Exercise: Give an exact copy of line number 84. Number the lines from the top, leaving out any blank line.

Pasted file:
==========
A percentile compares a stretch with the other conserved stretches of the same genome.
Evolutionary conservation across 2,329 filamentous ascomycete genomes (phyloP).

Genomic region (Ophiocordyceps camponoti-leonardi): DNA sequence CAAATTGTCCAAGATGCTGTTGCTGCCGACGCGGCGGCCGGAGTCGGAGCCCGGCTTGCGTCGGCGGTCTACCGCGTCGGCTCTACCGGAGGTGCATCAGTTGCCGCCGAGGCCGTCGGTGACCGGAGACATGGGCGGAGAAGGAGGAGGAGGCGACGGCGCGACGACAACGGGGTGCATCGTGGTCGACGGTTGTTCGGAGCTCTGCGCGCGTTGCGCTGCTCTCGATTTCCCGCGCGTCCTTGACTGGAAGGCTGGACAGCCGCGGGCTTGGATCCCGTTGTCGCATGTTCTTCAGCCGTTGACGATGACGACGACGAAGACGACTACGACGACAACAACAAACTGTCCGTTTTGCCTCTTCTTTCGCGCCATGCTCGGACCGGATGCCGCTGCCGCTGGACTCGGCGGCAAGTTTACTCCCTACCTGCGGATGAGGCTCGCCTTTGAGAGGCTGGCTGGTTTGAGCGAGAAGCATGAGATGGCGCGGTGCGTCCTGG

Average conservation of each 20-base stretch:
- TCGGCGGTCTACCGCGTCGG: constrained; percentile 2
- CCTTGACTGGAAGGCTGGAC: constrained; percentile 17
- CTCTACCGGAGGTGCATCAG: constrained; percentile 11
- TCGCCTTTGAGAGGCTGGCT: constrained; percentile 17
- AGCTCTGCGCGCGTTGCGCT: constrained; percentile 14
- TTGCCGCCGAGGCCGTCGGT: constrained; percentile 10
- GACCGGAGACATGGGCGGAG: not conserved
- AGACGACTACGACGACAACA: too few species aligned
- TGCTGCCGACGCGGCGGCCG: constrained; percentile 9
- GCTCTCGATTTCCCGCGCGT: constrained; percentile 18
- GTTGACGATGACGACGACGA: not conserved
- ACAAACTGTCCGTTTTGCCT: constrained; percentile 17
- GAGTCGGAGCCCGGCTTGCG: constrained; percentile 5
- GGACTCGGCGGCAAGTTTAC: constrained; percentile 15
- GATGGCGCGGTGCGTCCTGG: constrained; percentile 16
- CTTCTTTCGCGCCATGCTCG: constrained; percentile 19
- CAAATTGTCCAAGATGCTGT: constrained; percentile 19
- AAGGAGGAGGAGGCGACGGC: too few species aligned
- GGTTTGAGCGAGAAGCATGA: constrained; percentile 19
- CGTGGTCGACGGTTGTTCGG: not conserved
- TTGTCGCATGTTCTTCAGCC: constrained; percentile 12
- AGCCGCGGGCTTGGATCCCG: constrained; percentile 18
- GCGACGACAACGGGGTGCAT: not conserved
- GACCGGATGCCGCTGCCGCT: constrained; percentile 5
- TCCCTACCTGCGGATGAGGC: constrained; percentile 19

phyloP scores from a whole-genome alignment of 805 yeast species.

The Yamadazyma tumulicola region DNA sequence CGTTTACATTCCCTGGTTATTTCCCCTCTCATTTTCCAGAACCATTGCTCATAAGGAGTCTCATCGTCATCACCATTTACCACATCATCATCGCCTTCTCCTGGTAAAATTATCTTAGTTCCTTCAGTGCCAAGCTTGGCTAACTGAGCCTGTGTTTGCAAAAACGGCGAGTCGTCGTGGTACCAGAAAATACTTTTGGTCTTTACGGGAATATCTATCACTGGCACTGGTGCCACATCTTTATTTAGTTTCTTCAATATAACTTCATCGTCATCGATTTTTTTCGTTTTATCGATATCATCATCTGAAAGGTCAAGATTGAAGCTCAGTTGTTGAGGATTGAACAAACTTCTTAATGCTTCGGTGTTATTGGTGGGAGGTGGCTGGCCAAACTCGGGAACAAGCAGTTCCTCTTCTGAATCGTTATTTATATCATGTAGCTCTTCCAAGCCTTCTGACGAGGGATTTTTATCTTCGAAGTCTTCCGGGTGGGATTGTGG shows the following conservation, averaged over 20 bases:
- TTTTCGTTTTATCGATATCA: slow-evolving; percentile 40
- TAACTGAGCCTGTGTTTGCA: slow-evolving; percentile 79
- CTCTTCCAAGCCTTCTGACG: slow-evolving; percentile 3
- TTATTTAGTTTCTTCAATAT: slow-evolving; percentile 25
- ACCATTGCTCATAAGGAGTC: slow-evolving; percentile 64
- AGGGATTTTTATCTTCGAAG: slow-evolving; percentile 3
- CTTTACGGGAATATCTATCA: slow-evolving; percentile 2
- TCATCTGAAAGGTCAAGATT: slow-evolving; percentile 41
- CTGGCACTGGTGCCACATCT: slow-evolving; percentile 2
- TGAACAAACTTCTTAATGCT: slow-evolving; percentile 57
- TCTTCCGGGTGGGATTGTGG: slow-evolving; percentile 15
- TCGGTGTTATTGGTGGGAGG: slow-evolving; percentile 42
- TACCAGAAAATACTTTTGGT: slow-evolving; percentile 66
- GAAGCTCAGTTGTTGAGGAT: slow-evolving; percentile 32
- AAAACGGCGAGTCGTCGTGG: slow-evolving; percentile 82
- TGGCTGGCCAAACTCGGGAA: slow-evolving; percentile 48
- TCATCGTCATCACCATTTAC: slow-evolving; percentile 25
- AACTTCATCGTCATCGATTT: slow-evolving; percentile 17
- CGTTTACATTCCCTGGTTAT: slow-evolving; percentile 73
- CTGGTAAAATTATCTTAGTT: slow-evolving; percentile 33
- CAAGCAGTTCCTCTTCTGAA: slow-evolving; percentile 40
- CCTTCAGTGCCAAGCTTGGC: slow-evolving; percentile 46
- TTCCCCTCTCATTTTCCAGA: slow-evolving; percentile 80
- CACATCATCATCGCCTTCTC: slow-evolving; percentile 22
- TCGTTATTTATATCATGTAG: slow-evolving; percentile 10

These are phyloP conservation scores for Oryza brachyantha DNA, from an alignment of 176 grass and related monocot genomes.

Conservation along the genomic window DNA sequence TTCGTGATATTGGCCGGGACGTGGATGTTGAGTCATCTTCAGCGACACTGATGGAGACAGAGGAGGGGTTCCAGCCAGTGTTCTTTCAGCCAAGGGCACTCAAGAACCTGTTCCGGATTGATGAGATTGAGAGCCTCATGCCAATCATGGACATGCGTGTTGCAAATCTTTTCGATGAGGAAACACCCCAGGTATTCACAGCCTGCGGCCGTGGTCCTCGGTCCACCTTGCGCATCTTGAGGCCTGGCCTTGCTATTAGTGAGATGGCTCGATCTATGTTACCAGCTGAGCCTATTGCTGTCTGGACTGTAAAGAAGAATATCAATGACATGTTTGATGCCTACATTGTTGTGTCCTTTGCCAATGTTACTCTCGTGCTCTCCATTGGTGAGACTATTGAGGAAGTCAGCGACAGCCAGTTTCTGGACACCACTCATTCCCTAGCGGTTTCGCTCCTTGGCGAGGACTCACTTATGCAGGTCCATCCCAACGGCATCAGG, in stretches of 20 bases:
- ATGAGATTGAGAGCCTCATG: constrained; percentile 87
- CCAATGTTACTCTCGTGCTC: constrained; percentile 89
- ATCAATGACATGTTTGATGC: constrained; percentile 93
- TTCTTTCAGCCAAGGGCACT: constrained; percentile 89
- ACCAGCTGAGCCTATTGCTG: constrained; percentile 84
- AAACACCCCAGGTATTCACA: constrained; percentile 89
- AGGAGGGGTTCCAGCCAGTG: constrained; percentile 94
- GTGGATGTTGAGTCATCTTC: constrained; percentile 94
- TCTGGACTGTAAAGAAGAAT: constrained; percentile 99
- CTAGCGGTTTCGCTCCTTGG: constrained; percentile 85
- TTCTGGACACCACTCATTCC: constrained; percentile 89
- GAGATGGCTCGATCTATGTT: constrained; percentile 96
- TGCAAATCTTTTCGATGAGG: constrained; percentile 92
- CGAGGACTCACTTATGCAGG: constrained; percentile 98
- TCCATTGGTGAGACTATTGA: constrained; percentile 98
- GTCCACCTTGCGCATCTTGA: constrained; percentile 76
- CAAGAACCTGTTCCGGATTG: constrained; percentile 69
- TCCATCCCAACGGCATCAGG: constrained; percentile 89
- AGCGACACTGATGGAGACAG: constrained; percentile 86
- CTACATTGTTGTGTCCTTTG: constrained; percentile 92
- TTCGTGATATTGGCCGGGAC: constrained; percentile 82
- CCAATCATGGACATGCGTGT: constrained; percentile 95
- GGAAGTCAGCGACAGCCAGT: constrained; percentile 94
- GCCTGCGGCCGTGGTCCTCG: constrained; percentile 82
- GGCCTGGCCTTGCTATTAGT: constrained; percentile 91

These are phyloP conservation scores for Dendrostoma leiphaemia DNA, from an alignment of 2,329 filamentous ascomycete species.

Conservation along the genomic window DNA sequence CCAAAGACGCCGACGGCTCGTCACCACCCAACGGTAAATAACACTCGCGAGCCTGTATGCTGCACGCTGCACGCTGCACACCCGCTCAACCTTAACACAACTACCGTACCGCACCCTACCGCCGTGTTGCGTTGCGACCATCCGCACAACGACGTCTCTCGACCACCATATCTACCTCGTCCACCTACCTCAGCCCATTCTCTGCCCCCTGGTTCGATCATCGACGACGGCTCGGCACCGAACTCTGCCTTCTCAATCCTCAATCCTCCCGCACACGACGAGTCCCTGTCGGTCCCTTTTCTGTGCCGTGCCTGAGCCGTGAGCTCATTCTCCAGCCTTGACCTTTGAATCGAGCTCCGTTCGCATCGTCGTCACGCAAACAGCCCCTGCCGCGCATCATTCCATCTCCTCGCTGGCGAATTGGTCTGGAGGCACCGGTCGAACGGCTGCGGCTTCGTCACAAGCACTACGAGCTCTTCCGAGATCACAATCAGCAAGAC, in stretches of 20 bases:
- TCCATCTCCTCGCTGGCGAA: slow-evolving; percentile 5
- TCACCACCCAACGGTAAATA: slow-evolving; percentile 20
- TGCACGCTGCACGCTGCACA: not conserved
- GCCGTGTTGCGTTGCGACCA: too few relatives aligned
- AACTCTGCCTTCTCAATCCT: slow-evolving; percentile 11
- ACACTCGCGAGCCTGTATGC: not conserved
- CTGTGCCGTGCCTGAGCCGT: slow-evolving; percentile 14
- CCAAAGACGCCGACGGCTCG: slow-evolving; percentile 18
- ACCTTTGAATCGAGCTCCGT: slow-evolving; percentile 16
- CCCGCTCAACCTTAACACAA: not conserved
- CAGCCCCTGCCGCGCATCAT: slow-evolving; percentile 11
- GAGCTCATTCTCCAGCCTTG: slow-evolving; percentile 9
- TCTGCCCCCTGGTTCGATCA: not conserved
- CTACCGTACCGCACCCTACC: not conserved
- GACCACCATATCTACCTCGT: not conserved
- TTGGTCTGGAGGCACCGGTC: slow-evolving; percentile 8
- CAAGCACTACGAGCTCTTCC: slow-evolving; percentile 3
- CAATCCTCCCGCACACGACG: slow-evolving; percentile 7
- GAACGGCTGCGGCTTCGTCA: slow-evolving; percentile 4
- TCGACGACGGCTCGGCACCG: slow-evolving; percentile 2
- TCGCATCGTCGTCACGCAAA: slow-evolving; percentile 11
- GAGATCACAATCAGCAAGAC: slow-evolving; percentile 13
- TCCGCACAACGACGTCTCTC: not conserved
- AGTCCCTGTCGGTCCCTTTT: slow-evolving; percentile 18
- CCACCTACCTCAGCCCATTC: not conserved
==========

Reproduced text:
These are phyloP conservation scores for Dendrostoma leiphaemia DNA, from an alignment of 2,329 filamentous ascomycete species.